Because the recipe states the brisket is to cook eight hours and because the one I had was smaller than the recipe called for, I decided to take the whole thing to work and let it cook there. I’m away from the house almost 10 hours each day, so I was afraid if I let it cook at home, it would be way overdone by the time we were ready to eat.

I put the slow cooker in the refrigerator at work until about 10:30 a.m. and then plugged it up under my desk because I was afraid if I put it in our break area someone might lift the lid to figure out what was cooking and that is a no-no when using a slow cooker.

I had to leave the office to run a few errands during my lunch hour, and when I returned, the smell coming from under my desk was something else and my co-workers wanted to know what in the world I was doing.

I laughed and told Cynthia and Courtney I was cooking my supper and they both wanted to know “What’s for supper?”

When I told them, they both said they wanted the recipe — almost in unison — if it was good. I promised to bring any leftovers for them to taste the next day.

When it was time to go home, I crawled under my desk and unplugged the cooker. It was really hot, and there was lots of juice in the pot. I decided I better place the whole thing in a box and, for good measure, I placed a big rubber band across the top and around the handles, hoping that would keep the lid in place. I wanted the box there to catch any spills that might happen while driving on country roads getting home — it had nothing to do with my driving.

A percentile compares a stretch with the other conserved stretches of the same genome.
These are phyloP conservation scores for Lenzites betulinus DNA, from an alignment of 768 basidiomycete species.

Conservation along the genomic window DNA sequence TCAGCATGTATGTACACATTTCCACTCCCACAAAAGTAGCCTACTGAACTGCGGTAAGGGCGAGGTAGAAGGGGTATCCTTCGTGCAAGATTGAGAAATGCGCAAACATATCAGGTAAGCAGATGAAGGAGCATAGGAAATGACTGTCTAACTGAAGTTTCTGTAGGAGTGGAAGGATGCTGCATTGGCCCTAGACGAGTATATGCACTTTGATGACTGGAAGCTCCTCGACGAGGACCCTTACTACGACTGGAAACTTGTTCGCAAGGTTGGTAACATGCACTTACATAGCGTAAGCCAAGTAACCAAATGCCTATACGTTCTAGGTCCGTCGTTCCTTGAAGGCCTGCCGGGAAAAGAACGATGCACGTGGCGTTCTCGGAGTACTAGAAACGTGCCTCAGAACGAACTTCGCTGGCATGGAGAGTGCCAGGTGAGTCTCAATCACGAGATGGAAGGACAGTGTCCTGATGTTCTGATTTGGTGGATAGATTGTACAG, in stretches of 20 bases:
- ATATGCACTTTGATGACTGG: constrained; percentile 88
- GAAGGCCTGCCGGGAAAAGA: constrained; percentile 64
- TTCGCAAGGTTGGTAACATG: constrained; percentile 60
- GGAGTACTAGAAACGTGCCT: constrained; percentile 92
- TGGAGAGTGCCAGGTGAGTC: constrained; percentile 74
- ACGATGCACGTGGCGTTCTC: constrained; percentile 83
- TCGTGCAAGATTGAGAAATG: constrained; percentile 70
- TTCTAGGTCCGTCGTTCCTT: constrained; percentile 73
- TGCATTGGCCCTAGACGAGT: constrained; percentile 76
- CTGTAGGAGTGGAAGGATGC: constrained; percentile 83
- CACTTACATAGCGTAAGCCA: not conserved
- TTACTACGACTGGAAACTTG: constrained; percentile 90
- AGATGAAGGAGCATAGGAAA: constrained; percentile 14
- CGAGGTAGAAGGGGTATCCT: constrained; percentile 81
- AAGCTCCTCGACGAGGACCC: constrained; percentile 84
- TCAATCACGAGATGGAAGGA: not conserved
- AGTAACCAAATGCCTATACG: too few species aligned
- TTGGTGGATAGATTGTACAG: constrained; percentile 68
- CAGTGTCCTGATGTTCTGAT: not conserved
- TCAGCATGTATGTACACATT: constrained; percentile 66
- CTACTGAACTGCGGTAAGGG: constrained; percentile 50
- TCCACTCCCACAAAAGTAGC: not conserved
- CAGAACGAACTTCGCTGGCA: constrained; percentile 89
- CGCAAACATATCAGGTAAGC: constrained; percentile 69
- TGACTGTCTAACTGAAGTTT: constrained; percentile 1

When I got home, I was extremely happy that I’d done that because the juices had spilled out; not a lot, but enough that I would have had a mess to clean up in my car. The only trouble I had was when I turned into our driveway.

Since our gravel is a bit rough, the slow cooker jostled quite a bit on the way up the drive.

Once in the house, I plugged in the slow cooker ands set it to the warm setting.

Then I began getting the rest of our meal prepared. Brad arrived home about 30 minutes later, and we were ready to eat.

I know you are supposed to cut brisket a different way, so we looked it up on the cell phone. Once we watched a short video, we were confident we could do the job.

I gave Brad the honors of slicing the meat. The first thing he did was slice the fat off the top. At that point we could truly see the grain of the beef and he began cutting.

The meat sliced easily, and after a prayer, we were ready to fill our plates. The meat was tender and we both liked it. However, I didn’t taste much of the marinade. In spite of that, I nailed this recipe and I will make it again, but I’ll double up on the spices.

One other thing I’ll probably do is use less water and more liquid smoke and Worcestershire. I’m looking forward to finding brisket on sale so we can do this again.

Oh, and by the way, there was no brisket leftover so Cynthia and Courtney were out of luck.

Sarah Condley is an amateur baker and chef who is compiling a cookbook of her favorite recipes.